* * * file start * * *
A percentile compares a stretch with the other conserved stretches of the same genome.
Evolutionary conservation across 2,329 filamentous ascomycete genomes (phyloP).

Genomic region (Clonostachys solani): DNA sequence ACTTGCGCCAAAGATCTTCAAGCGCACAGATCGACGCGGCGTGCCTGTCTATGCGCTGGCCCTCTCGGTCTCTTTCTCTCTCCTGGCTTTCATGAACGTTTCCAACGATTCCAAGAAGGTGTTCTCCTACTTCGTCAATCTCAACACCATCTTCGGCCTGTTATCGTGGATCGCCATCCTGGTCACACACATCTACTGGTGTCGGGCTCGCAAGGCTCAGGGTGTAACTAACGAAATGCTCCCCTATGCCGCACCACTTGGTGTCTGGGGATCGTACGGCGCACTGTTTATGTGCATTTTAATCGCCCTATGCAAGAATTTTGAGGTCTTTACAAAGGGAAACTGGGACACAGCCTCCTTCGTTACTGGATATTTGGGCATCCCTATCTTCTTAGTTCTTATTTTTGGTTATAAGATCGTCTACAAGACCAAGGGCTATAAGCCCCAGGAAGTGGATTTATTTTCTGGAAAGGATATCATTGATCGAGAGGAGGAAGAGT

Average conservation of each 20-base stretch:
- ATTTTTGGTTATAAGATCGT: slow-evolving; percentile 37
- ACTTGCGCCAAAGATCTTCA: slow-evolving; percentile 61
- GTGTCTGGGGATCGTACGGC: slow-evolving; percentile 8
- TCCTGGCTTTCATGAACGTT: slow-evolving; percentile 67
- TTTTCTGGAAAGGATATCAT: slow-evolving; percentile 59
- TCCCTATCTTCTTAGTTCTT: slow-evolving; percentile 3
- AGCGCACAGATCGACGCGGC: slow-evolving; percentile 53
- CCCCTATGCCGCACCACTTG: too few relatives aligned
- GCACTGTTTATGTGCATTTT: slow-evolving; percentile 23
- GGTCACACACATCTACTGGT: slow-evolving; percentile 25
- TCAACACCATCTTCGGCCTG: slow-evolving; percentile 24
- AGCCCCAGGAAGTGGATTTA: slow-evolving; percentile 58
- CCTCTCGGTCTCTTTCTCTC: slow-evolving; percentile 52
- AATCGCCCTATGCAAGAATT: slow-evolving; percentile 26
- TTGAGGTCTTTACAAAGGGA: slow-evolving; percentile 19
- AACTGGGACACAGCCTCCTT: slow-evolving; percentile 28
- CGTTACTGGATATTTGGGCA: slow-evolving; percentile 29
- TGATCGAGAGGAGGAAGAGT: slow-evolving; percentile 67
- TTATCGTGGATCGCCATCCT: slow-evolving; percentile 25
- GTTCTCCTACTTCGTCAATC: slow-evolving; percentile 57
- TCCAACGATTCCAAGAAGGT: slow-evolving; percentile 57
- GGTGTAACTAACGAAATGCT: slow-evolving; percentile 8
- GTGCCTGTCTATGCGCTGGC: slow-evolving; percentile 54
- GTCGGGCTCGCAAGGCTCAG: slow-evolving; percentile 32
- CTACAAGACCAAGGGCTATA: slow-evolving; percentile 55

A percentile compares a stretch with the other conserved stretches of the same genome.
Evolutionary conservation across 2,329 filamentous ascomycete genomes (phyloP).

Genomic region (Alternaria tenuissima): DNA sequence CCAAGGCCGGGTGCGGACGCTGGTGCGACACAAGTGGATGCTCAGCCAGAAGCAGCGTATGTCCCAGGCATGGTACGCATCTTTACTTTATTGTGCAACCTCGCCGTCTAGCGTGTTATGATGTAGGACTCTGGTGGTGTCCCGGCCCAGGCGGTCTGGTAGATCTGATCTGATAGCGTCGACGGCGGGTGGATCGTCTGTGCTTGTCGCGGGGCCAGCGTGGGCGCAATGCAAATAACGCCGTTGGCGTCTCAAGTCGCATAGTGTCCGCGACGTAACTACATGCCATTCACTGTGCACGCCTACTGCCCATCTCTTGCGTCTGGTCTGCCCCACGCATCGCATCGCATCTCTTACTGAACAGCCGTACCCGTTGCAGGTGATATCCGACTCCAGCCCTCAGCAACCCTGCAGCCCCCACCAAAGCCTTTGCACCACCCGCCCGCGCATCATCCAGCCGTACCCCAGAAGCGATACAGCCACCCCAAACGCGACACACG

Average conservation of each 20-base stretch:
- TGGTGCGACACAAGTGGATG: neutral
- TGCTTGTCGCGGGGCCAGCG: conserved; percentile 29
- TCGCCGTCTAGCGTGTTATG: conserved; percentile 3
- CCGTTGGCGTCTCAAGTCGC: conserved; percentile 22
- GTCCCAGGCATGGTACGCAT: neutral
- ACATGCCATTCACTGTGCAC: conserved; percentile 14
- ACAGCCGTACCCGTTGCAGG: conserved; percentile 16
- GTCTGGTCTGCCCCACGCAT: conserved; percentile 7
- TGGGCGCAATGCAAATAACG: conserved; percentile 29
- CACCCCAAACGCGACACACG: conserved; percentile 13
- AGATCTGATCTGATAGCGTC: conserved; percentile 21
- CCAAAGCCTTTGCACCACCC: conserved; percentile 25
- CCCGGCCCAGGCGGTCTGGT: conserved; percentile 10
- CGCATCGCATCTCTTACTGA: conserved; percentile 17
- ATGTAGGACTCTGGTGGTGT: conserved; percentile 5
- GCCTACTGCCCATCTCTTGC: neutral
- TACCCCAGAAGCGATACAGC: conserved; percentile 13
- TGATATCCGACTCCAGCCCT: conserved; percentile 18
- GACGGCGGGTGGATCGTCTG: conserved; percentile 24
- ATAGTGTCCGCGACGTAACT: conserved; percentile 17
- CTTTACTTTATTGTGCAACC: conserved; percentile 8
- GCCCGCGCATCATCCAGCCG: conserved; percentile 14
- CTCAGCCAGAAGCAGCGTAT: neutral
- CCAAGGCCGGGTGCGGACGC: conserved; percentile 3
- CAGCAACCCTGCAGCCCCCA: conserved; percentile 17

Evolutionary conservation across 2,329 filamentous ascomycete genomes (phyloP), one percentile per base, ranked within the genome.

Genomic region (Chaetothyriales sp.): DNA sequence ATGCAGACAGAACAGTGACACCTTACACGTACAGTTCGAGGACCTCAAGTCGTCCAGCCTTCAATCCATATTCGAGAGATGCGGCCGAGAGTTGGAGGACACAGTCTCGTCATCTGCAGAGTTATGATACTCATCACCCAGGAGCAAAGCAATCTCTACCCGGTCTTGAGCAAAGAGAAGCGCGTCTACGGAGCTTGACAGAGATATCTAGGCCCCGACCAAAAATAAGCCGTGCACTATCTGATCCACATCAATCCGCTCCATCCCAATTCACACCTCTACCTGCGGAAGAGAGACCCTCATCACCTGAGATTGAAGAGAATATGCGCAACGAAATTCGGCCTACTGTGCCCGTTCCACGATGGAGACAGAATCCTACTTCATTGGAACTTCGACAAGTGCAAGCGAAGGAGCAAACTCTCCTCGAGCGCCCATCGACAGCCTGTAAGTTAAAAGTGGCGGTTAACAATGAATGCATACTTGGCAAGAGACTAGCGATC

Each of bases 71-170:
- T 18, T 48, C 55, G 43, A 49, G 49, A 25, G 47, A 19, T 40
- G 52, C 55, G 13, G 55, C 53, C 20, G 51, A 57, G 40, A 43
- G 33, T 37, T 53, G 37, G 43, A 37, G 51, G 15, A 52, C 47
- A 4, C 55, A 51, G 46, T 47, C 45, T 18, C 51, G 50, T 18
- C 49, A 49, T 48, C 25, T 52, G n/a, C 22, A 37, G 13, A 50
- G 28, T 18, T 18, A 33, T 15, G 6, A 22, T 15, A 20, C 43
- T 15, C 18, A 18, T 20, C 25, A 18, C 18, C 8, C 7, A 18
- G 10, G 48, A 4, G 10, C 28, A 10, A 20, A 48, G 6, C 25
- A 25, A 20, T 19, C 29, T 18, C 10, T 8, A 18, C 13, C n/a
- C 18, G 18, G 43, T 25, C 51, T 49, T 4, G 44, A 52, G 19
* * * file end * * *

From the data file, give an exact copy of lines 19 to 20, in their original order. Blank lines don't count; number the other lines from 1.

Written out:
- TTGAGGTCTTTACAAAGGGA: slow-evolving; percentile 19
- AACTGGGACACAGCCTCCTT: slow-evolving; percentile 28